Public Safety

Woman accused in fatal shooting of truck driver in Iowa County will be her own lawyer

Trial reset to Aug. 28

(File photo) Mariana Lesnic walks into the courtroom for a hearing at Iowa County Courthouse in Marengo on Friday, Dec. 1, 2017. Lesnic is charged with first-degree murder in the Sept. 6, 2017 death of Ernest Kummer. (Stephen Mally/The Gazette)
(File photo) Mariana Lesnic walks into the courtroom for a hearing at Iowa County Courthouse in Marengo on Friday, Dec. 1, 2017. Lesnic is charged with first-degree murder in the Sept. 6, 2017 death of Ernest Kummer. (Stephen Mally/The Gazette)

MARENGO — A woman, accused of fatally shooting a Monroe truck driver last year, admits she doesn’t understand the rules in a trial regarding evidence and procedures but insists on being her own lawyer.

Mariana Lesnic, 44, was found competent last month and 6th Judicial District Judge Andrew Chappell granted her request a lengthy warning about all the dangers and pitfalls of representing herself, along with several questions from prosecutors.

Lesnic, of unknown address according to police, is charged with first-degree murder in the fatal shooting of Ernest Kummer, 60, who was found dead from a gunshot wound to his head inside the sleep cab of his semi-trailer truck about 2:37 a.m. Sept. 6. The truck was parked at the westbound Interstate 80 rest stop near Victor, according to a search warrant affidavit.

Lesnic was the person who called 911 about the shooting, court documents show. She told police she shot Kummer and was “sick over it.” Lesnic told officers the small, semi-automatic gun was in her purse, which was found on the ground next to her at the scene.

Police haven’t released a motive for the shooting or the nature of the relationship between Lesnic and Kummer.

Her trial is set to start Aug. 28 in Iowa County District Court.

Chappell, in his ruling, said the court can appoint standby counsel to assist the defendant, even over the defendant’s objections, in preparation and during the trial. While Lesnic’s decision to be her own lawyer is “voluntary, knowing and intelligent,” last month’s hearing demonstrated she lacks the basic understanding of criminal procedure and rules of evidence — how a trial is conducted and what is and is not allowed.

“In her own statements to the court, she indicated she will need someone to help her know when it is appropriate for her to speak, and when it is her turn to present evidence,” Chappell said in the ruling.

Chappell also said in the ruling that it’s “ill-advised” but he points out the Sixth Amendment guarantees a criminal defendant the right to self-representation as well as the right to counsel. But he also was going to appoint standby counsel.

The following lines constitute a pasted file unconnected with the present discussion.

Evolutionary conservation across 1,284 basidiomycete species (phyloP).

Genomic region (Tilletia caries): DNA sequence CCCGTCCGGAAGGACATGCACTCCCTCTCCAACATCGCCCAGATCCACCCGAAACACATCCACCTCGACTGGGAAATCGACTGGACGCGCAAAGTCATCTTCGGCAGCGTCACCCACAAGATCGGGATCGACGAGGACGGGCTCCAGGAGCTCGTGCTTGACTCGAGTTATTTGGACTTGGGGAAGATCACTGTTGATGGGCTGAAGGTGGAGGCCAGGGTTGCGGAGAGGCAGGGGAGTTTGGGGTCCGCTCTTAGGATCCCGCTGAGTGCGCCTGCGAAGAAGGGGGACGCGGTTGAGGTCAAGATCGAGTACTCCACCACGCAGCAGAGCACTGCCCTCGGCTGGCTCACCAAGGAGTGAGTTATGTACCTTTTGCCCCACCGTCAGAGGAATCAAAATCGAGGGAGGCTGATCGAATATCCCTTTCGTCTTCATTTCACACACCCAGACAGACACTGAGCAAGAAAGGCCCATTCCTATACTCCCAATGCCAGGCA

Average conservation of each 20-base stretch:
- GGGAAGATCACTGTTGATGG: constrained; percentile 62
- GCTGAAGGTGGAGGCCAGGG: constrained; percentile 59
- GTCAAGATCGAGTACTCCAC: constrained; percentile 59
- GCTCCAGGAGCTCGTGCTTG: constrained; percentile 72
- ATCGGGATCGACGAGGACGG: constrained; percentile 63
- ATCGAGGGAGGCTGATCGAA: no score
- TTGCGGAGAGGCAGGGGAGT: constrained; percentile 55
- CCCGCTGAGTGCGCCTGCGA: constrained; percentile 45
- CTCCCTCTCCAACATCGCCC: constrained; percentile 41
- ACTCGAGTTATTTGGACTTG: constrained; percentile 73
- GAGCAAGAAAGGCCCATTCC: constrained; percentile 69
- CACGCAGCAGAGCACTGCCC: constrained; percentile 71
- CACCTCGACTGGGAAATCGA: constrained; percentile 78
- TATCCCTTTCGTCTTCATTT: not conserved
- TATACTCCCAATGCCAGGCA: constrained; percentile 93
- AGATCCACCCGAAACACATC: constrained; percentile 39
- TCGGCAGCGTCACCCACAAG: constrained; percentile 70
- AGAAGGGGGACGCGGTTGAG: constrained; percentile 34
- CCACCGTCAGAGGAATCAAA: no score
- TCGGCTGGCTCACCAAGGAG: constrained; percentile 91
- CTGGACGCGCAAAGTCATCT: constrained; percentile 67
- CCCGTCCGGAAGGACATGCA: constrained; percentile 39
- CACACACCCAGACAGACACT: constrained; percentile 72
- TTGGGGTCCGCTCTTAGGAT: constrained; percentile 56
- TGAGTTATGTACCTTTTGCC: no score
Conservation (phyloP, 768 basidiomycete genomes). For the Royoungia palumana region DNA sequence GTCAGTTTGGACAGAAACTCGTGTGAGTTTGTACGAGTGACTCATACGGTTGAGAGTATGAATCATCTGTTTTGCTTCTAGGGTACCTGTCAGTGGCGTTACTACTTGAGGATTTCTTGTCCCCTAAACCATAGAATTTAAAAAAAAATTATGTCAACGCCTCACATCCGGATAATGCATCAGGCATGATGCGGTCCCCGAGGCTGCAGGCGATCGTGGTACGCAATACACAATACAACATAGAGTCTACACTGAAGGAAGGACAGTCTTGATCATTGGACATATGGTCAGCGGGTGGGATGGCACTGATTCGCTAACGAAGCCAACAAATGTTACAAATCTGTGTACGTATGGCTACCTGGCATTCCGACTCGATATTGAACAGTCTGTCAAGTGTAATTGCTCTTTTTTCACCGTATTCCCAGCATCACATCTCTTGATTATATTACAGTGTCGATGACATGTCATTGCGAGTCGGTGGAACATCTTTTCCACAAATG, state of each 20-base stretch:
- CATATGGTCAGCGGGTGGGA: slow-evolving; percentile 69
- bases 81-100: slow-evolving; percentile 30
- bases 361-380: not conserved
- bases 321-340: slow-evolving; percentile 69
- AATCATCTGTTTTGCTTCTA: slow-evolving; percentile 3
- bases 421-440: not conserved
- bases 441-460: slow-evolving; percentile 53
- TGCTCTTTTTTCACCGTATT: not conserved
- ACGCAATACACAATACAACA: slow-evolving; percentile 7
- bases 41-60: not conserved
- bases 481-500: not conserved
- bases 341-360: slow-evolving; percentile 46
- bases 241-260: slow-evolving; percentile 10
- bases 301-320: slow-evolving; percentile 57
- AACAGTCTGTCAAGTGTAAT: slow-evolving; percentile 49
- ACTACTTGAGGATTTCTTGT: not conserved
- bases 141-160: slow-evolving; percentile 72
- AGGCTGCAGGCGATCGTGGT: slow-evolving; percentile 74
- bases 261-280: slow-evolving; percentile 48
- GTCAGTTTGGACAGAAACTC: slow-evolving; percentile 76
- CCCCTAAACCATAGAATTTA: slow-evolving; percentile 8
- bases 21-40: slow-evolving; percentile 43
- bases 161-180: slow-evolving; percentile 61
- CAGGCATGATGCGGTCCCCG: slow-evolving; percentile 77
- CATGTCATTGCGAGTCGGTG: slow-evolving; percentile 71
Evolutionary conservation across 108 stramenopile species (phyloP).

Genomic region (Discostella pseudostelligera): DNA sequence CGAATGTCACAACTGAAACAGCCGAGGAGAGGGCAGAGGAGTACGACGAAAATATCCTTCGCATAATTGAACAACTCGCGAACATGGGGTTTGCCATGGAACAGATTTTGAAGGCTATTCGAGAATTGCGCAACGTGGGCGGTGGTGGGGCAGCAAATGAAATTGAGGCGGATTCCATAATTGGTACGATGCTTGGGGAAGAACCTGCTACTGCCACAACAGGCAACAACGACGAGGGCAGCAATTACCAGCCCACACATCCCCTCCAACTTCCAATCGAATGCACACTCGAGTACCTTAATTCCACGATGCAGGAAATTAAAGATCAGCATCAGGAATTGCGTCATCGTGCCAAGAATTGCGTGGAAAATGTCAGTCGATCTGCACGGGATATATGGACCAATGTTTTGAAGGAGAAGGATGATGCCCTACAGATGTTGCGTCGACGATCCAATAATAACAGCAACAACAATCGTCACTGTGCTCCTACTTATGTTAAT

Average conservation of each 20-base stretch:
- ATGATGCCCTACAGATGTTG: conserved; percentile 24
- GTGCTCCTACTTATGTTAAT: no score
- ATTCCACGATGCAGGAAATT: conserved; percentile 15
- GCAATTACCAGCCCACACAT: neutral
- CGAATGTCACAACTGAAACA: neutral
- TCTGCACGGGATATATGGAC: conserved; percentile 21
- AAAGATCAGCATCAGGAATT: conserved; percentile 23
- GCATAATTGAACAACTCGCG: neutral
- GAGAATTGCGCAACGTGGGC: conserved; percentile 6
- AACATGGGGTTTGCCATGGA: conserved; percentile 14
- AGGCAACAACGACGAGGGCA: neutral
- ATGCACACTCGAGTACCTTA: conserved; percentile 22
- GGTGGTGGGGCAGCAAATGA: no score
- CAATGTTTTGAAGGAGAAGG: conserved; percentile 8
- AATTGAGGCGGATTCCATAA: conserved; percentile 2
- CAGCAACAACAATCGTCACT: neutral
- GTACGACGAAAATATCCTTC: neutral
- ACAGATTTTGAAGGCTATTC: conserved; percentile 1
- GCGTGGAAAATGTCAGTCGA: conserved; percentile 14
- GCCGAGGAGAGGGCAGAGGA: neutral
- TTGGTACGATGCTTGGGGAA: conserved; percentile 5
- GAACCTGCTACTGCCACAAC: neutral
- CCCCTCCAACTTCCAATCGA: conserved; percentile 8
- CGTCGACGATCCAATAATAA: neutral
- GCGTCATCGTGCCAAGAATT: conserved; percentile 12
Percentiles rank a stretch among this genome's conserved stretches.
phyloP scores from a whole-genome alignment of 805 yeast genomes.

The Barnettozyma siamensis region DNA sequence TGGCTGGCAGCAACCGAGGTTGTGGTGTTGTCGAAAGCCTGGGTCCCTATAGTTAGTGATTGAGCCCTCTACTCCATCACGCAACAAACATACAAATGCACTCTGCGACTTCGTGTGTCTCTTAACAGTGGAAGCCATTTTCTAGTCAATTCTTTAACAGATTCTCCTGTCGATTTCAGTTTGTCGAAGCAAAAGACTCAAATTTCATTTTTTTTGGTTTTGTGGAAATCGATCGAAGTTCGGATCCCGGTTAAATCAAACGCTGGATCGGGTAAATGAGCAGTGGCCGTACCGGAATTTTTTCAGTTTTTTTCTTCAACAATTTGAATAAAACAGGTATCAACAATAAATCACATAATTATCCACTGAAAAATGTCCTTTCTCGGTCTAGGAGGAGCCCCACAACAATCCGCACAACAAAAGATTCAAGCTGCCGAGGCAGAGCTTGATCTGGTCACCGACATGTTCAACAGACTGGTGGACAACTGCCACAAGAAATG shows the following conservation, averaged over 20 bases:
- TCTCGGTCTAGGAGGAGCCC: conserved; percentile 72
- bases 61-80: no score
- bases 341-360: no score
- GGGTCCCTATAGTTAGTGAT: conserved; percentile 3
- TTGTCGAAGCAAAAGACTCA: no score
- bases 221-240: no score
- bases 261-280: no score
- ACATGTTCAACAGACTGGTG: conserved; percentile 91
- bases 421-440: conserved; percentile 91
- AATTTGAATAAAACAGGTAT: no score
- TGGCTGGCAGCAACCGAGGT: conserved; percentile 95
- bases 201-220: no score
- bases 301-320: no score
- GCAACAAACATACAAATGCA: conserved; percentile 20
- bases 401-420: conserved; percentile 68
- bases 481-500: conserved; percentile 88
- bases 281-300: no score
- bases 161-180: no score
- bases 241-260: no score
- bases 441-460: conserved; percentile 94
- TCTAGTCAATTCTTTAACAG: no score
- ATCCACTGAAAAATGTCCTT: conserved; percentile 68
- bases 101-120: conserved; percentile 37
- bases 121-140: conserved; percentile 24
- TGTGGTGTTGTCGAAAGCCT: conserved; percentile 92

Trevor Andersen, a public defender in Des Moines, was appointed to be Lesnic’s standby counsel, who will clarify questions for her on any legal issues, Chappell said in the ruling. Andersen may also assist her with pretrial motions and answer questions during trial. He can only assist, not takeover serving as her lawyer, according to the ruling.

Mike Lahammer, Cedar Rapids defense attorney, said most attorneys would advise an individual against self-representation, especially when facing a felony, and one such as a murder charge.

Lahammer said the defendant risks self-incrimination — “saying the wrong thing at the right time.” A defendant also doesn’t know the intricacies of the law and the court can’t assist during a trial, Lahammer pointed out. Appointing standby counsel alleviates some of the risk but the lawyer is only allowed to assist — not try the case.

Lahammer said when people think about legal proceedings they might just consider it’s a plea or going to trial but an attorney will know many options that will help the defendant before it gets to trial. There can be cases where evidence could be suppressed — kept out of trial — such as an interview with police for possible rights violations or other options that can limit what prosecutors can use as evidence.

“It’s very dangerous to represent yourself, especially when facing a possible life sentence,” Lahammer said.

Lesnic has never said or it isn’t in public court documents why she insists on being her own lawyer. Last year, she first wrote a letter to the court, saying she didn’t want the Johnson County public defenders to represent her. She was “unhappy” with them and their plans to defend her, according to her letter filed in Iowa County District Court.

Eric Tindal, an Iowa City lawyer appointed to counsel Lesnic on representing herself, asked the judge in December for a competency evaluation based on his meetings with Lesnic. He had talked with her several times and for multiple hours about the court process and her decision to represent herself.

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Lesnic was found competent to stand trial in March. Dr. Abraham Assad, a psychiatrist with the Iowa Medical Classification Center in Coralville, said she “does not appear to be suffering from any mental illness at this time.”

l Comments: (319) 398-8318; trish.mehaffey@thegazette.com

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